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Your Best Chance of Surviving Cancer is Early Detection

The breast, also called a mammary gland, is made up of lobules, ducts, fatty tissue, blood vessels, and lymph vessels

* Fatty tissue surrounds the lobules and ducts
* Ducts are tubes that link the lobules to the nipple
* Lobules are glands in the breast that produce milk
* Blood vessels circulate blood throughout the body. Blood vessels include arteries, arterioles, capillaries, venules, and veins
* Lymph vessels carry lymph to lymph nodes in the underarm, above the collarbone, and in the chest. Lymph is the clear fluid that carries infection-fighting cells through the body.

A breast self-exam is a way for you to examine your breasts for lumps or anything else that doesn't seem normal. It is recommended that a breast self-exam be performed monthly, and it is important that you tell your doctor about any unusual breast symptoms as soon as you notice them.

Before a mirror:
* Firmly press your hands down on your hips to tighten your chest muscles
* Look carefully for any changes in the size, shape, or contour of your breasts
* Check for anything unusual: discharge, puckering, dimpling, or changes in skin texture.

Lying down:
* Lie flat on your back, and place your left hand behind your head and a pillow under your left shoulder
* Use the finger pads of the 3 middle fingers on your right hand to make overlapping dime-sized circular motions to feel your left breast
* Apply 3 different levels of pressure, light, medium, and firm, with your finger pads to check the breast tissue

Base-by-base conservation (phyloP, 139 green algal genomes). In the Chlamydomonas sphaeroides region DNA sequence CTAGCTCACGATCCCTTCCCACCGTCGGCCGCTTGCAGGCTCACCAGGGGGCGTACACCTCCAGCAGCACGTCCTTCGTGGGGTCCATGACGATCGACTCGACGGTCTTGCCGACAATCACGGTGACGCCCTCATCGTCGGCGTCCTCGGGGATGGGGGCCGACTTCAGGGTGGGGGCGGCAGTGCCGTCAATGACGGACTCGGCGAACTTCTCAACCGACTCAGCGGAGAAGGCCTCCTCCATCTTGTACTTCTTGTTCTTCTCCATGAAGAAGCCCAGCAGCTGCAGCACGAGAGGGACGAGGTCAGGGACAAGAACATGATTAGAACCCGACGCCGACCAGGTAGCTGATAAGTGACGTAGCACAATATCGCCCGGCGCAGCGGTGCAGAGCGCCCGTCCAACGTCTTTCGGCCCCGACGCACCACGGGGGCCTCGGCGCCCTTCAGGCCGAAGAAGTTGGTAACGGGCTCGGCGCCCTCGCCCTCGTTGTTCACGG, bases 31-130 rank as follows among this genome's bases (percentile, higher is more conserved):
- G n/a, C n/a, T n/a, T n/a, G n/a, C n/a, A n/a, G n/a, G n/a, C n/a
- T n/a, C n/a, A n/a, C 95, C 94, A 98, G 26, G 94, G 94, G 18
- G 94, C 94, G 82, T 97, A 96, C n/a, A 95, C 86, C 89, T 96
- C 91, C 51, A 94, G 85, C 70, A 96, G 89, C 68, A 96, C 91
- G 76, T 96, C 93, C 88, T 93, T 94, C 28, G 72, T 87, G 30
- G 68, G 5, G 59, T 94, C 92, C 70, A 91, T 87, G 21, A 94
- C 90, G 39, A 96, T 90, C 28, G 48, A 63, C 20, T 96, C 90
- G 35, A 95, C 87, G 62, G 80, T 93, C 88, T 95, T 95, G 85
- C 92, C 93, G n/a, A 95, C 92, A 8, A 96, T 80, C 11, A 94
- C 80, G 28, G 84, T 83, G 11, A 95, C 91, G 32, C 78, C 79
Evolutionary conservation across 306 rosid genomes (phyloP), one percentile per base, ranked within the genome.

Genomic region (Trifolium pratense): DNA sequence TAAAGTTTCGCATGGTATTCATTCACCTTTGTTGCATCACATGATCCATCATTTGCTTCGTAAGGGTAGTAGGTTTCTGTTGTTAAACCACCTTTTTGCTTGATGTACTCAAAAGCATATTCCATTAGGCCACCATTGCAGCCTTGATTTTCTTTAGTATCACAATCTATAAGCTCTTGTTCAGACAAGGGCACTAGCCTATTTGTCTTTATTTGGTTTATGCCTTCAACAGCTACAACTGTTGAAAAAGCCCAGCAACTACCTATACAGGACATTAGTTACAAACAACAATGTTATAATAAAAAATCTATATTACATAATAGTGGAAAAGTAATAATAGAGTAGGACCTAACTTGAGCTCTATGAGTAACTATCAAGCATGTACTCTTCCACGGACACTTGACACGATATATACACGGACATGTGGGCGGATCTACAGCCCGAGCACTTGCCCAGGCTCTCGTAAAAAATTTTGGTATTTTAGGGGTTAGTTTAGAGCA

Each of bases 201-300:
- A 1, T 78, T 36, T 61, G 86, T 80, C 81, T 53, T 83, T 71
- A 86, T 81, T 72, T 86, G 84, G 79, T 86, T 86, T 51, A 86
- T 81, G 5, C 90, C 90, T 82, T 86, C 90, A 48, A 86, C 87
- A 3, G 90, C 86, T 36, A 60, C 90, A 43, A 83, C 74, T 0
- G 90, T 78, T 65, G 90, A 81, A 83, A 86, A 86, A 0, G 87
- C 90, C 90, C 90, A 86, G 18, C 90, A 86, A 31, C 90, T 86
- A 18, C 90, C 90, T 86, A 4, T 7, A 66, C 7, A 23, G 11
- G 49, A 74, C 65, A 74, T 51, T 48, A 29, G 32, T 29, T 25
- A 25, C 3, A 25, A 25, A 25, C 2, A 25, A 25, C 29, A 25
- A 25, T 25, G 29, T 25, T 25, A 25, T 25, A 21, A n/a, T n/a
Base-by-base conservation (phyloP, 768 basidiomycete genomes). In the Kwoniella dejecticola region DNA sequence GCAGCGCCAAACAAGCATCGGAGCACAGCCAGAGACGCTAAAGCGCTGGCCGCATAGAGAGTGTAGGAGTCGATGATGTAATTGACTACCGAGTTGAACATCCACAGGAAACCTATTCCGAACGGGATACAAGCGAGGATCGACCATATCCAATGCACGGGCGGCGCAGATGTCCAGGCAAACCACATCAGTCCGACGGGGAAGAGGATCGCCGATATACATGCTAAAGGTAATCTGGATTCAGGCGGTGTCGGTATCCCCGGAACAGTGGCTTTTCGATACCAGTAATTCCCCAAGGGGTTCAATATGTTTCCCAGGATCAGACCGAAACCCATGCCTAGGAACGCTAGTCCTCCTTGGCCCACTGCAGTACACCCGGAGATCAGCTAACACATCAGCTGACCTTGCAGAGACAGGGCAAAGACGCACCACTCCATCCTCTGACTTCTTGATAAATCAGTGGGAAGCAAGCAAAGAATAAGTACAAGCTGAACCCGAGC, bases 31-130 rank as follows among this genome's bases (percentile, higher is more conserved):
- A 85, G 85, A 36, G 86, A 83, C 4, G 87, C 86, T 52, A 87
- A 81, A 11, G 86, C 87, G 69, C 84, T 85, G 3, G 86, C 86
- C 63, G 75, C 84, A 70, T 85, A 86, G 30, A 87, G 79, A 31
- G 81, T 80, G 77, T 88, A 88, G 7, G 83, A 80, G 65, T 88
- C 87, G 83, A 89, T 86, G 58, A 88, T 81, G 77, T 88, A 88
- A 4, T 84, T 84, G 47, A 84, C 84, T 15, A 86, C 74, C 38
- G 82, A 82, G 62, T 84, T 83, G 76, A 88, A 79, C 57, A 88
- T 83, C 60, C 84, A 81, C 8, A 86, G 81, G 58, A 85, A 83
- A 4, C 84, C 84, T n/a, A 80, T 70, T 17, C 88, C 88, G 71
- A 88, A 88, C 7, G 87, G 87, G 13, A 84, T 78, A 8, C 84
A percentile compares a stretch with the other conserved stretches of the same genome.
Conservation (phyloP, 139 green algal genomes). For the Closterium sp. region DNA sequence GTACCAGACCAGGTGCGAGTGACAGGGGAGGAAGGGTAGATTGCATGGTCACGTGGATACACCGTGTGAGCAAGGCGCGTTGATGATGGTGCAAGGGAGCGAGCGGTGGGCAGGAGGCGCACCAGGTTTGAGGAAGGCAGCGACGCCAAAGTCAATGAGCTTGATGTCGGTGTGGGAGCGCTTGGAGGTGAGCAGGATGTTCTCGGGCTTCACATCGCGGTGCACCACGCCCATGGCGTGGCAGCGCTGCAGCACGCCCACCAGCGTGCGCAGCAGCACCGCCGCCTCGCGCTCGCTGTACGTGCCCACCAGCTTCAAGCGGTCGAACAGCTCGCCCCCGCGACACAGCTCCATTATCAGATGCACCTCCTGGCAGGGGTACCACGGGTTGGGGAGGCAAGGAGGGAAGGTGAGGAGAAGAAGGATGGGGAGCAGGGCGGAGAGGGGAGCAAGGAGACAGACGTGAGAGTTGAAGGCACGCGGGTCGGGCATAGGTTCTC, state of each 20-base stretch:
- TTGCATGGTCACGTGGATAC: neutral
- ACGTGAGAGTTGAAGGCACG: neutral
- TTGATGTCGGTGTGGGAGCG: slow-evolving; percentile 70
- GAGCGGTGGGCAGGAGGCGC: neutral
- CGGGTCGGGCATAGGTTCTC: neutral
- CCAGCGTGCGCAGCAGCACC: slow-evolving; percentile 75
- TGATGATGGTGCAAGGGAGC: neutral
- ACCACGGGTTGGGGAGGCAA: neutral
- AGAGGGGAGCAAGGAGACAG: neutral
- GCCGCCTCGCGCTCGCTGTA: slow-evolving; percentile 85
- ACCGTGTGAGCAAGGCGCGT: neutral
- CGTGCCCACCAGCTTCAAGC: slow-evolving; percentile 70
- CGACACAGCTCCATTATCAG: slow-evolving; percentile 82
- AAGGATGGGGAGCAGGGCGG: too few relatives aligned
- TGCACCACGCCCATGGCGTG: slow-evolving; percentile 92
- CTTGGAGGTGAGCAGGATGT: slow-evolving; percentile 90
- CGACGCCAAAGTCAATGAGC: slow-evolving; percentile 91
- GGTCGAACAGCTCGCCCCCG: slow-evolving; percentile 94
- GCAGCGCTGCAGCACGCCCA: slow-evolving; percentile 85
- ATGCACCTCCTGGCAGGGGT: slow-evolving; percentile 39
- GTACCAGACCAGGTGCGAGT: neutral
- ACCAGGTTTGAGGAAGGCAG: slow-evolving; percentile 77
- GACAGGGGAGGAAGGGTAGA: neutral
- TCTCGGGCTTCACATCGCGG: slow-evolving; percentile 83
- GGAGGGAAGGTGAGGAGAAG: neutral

* Use each pressure level to feel for lumps before moving to the next spot
* Start by your armpit and move down to just below your breast
* Use the same circular motions and an up-and-down pattern to cover the entire breast area
* Repeat on your right breast using your left hand

Please note: This self-exam is not a substitute for periodic clinical breast examinations by a qualified physician or health care professional.

Not all tumors are cancerous. Tumors that are not cancerous are called benign tumors. Cells from benign tumors do not spread to other parts of the body.

We value and respect our HERWriters' experiences, but everyone is different. Many of our writers are speaking from personal experience, and what's worked for them may not work for you. Their articles are not a substitute for medical advice, although we hope you can gain knowledge from their insight.

Add a Comment1 Comments

EmpowHER Guest
Anonymous

Thanks for those great instructions on a self exam. Do you know at what age women should start doing self exams? is it before the age of 35?

Thanks!

April 28, 2009 - 6:55pm
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